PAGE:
The Ann Arbor Branch of the National Association for the Advancement of Colored
People (NAACP) held its first Juneteenth Celebration in 1994. The idea was to have a
community event celebrated in Ann Arbor that was a joyful time in the life of African
Americans. Wheeler Park, formerly Summit Park, was chosen as the site for this
celebration because it had been the center of an African American neighborhood in Ann
Arbor. Wheeler Park was named in honor of Albert H. Wheeler, Ann Arbor's first and
only African American mayor.
Over the years, the event has evolved. Initially, Branch members and friends gathered
in the park to chat about the state of Black America and peruse literature by and about
African Americans. Now the celebration is a joyful gathering of community members
enjoying local talent, food, vendors and a replica of the cake walk held at Juneteenth
Celebrations of yore. The current celebration is sprinkled with historical facts about
Juneteenth and African Americans.
There is a common misconception among Americans that Abraham Lincoln freed the
slaves with a stroke of his pen. Yet the Emancipation Proclamation, which went into
effect on Jan. 1, 1863, did no such thing - or, at least, it didn't do a very good job of it.
Two and a half years later, on June 19, 1865, Union soldiers rode into Galveston, Texas,
announced the end of the Civil War, and read aloud a general order freeing the quarter-
million slaves residing in the state. It's likely that none of them had any idea that they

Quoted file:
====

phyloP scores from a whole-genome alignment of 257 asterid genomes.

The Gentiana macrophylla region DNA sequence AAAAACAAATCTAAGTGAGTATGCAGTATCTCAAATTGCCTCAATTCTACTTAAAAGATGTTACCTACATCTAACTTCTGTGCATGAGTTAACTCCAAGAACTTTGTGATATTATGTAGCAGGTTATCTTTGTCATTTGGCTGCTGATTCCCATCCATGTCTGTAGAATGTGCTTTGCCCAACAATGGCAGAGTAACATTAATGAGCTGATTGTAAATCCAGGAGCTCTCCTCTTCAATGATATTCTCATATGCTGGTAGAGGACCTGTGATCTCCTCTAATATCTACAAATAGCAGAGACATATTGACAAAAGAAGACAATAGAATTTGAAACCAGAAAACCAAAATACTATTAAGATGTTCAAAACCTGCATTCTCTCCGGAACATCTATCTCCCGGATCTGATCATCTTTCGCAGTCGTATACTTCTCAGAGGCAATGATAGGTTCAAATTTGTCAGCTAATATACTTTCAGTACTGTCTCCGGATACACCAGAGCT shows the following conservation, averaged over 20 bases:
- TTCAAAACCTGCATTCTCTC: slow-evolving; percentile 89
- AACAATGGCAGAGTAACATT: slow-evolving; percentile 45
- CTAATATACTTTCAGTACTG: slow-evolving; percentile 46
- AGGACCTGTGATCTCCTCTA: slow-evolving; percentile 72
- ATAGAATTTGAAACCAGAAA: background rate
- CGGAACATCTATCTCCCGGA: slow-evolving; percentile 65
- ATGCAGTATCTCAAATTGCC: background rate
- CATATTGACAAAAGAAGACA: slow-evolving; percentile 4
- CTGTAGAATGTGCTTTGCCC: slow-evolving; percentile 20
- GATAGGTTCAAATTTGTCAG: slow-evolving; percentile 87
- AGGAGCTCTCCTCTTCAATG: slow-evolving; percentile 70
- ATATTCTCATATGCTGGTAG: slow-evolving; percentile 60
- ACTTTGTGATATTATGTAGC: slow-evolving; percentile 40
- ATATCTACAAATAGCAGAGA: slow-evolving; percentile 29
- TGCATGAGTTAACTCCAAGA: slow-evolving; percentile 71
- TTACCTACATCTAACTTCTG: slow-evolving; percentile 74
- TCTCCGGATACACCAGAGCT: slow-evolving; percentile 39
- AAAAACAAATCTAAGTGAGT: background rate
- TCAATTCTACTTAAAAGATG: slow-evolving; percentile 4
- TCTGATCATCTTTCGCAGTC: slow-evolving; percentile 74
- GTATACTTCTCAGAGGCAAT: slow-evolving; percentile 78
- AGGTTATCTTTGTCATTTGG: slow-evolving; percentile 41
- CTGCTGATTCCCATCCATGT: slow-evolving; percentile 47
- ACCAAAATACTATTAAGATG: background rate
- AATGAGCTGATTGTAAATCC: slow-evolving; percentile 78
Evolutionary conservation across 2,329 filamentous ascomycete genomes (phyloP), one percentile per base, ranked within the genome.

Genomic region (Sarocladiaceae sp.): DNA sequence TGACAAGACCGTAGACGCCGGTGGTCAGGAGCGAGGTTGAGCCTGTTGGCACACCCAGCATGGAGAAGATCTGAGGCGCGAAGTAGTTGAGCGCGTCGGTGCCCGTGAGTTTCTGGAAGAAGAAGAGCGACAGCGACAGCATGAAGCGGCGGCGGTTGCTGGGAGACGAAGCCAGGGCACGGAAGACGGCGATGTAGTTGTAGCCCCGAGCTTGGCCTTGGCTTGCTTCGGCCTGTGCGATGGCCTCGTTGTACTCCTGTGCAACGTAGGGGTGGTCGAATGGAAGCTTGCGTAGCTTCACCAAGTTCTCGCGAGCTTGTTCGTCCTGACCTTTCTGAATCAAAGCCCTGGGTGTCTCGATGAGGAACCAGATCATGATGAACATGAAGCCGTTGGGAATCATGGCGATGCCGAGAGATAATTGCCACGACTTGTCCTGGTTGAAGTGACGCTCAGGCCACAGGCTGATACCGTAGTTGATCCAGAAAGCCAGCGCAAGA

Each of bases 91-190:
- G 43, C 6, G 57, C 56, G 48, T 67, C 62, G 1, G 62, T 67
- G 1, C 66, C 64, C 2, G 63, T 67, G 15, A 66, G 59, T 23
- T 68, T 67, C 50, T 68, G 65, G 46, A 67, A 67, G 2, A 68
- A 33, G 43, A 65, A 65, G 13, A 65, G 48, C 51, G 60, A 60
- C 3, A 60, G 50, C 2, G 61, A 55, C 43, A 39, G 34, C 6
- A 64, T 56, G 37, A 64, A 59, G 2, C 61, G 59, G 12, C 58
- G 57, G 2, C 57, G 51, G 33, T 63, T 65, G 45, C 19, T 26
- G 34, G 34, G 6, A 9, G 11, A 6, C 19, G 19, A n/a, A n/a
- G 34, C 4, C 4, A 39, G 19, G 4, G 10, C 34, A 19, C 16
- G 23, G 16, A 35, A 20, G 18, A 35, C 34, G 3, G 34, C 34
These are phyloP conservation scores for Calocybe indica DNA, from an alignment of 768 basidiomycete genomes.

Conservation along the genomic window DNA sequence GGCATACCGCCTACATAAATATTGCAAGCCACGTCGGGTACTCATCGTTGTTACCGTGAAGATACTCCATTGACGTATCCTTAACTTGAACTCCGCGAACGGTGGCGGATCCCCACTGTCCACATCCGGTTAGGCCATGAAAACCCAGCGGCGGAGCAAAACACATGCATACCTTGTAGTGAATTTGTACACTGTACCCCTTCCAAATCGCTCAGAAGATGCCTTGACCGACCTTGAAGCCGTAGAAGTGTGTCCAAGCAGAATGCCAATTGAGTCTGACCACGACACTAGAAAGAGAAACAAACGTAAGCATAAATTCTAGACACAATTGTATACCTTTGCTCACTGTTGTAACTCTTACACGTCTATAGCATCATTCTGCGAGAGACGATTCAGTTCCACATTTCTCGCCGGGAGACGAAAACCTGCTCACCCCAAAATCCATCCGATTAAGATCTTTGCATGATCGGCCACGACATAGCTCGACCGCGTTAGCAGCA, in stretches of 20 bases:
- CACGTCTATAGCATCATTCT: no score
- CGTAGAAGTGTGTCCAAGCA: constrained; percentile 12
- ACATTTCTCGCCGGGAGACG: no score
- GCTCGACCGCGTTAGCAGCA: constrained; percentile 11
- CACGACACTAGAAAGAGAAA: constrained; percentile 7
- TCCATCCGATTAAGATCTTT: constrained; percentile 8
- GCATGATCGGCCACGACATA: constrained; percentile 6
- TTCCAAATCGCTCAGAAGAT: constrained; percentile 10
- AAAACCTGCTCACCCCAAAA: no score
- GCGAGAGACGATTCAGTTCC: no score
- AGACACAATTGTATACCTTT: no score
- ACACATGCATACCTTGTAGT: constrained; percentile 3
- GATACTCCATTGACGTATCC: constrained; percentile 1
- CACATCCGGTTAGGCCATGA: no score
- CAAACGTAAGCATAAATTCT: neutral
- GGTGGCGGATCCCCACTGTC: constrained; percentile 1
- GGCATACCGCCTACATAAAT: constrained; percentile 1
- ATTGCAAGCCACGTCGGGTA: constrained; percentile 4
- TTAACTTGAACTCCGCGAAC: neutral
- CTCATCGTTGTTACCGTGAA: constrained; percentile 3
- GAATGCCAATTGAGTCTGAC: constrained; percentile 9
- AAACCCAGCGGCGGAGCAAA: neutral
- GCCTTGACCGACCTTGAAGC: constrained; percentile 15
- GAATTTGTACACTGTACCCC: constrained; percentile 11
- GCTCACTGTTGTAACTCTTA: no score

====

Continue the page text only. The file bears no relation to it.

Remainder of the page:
had actually been freed more than two years before. It was truly a day of mass
emancipation and has become known as Juneteenth. Since then, Juneteenth has been
a day of celebration for many African Americans, a de facto second Independence Day
commemorating the end of slavery and a first step toward inclusion in the greater
Juneteenth celebrations began in the state of Texas in the years following General
Gordon Granger's 1865 proclamation in Galveston and continued for decades. The
tradition spread to bordering Southern states, such as Arkansas and Louisiana, as
migrating African Americans fanned out from Texas. It reached as far as California
where San Francisco has held one of the nation's largest Juneteenth celebrations for
the last five-plus decades and Minnesota, where Minneapolis boasts a large festival.
As a Senator, President Barack Obama co-sponsored legislation to make Juneteenth a
national holiday. This effort was, unfortunately, unsuccessful. On May 17, 2021, Ann
Arbor City Council voted unanimously to recognize Juneteenth as a city holiday. The
following month legislation establishing Juneteenth as a National holiday was finally
passed by Congress and signed into law by President Joe Biden the following day, June
Juneteenth is enjoying a phenomenal growth rate within communities and organizations
throughout the country. Institutions such as the Smithsonian, the Henry Ford Museum
and others have begun sponsoring Juneteenth-centered activities with the mission to
promote and cultivate knowledge and appreciation of African American history and
Juneteenth today, celebrates African American freedom and achievement, while
encouraging continuous self-development and respect for all cultures. As it takes on a
more national, symbolic and even global perspective, the events of 1865 in Texas are
not forgotten, for all of the roots tie back to this fertile soil from which a national day of
pride is growing.
The future of Juneteenth looks bright as the number of cities and states creating
Juneteenth committees continues to increase. Getting involved and supporting
Juneteenth celebrations creates new bonds of friendship and understanding among us.
This, indeed, brightens our future - and that is the Spirit of Juneteenth.
Join the Celebration!